Nihilism and the Bible – The Vanity of Knowledge


Solomon ends chapter 1 of Ecclesiastes by writing:

I the Preacher have been king over Israel in Jerusalem. And I applied my heart to seek and to search out by wisdom all that is done under heaven. It is an unhappy business that God has given to the children of man to be busy with. I have seen everything that is done under the sun, and behold, all is vanity and a striving after wind. What is crooked cannot be made straight,
and what is lacking cannot be counted.

I said in my heart, “I have acquired great wisdom, surpassing all who were over Jerusalem before me, and my heart has had great experience of wisdom and knowledge.” And I applied my heart to know wisdom and to knowmadness and folly. I perceived that this also is but a striving after wind.
For in much wisdom is much vexation,and he who increases knowledge increases sorrow.

This passage might be more difficult for someone like me to accept, that even striving after knowledge is vanity. But why does Solomon say this? It seems that the Bible goes against thousands of years of philosophical knowledge. In fact, the irony is 600 years after Solomon, the Greek philosopher Socrates would teach that the pursuit of knowledge is good in and of itself.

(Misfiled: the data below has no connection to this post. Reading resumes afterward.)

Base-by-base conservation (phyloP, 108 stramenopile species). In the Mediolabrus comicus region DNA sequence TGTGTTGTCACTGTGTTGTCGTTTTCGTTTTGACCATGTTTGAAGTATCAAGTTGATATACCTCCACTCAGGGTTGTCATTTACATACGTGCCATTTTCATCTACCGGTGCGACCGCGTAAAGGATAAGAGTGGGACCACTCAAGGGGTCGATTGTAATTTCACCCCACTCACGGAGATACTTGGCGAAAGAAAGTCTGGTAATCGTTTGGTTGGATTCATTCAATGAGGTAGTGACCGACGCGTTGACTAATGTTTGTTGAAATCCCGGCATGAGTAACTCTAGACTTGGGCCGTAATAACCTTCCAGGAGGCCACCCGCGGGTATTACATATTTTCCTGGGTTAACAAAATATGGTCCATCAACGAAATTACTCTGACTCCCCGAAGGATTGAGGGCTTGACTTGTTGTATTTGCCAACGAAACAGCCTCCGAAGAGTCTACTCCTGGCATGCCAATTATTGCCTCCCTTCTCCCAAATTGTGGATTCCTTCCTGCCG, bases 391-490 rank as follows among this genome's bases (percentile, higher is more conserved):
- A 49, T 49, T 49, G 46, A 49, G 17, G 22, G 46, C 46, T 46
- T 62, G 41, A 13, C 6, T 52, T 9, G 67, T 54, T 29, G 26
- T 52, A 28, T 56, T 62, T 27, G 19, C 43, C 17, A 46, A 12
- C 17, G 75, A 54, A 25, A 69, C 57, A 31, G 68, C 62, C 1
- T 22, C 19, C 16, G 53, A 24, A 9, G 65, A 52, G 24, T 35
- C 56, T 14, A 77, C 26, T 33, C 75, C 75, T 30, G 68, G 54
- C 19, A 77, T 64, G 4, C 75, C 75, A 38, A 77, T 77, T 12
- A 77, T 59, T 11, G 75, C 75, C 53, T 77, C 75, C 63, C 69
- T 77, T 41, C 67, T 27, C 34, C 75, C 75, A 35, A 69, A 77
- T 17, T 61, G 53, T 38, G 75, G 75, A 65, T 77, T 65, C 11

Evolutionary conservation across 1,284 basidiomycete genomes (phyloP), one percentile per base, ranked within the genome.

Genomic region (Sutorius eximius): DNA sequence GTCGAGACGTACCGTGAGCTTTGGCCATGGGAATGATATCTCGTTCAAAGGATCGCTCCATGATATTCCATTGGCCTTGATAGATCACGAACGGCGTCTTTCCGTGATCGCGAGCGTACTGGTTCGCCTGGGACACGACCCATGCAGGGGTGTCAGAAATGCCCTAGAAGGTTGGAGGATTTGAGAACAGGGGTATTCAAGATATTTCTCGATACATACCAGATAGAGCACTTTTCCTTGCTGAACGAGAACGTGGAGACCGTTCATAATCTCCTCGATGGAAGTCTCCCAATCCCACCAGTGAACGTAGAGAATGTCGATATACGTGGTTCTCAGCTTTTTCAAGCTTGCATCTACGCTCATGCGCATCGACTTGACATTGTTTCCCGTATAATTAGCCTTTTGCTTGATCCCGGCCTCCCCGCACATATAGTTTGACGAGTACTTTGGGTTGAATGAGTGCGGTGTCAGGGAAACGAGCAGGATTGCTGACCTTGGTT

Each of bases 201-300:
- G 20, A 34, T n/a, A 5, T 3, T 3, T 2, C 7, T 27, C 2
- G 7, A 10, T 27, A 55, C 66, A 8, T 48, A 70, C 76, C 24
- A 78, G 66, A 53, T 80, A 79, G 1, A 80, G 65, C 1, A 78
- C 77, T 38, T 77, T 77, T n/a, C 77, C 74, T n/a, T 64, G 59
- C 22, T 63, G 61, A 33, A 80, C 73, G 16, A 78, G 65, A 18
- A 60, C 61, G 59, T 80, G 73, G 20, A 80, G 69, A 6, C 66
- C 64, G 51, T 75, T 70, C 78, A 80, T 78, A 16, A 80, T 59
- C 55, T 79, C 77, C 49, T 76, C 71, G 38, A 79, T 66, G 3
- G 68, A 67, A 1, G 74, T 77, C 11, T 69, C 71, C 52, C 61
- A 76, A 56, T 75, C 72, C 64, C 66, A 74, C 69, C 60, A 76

In the modern age we love to use the phrase, “Knowledge is Power.” We encourage students to learn all that they can, but what use is it? All that we know goes with us to the grave. Even if we write it down, we suffer the same fate as those who engage in the pursuit of fame; the pursuit of knowledge, while more practical and a higher pursuit than fame, still has the same conclusion in nothingness.

What good is our knowledge if it is only temporary? What good is our knowledge if it only tells us how bad the world is and how vain the world is – as it did with Solomon – but tells us nothing of a solution? How wise is Nietzsche, who recognized the vanity of life, but who’s solution in the Overman was that of a madman? How wise are the postmodern skeptics who question this world, but then offer untenable solutions that further perpetuate the despair they sought to avoid? What good is knowledge when it cannot free us from despair?

Only knowledge founded in the pursuit of God is knowledge worth having. This does not mean we should only study theology, but merely in everything we learn it should, in some way, point back to God. When it is founded in God, it is eternal and therefore good. If it is not found in God, then it is temporal and therefore worthless.

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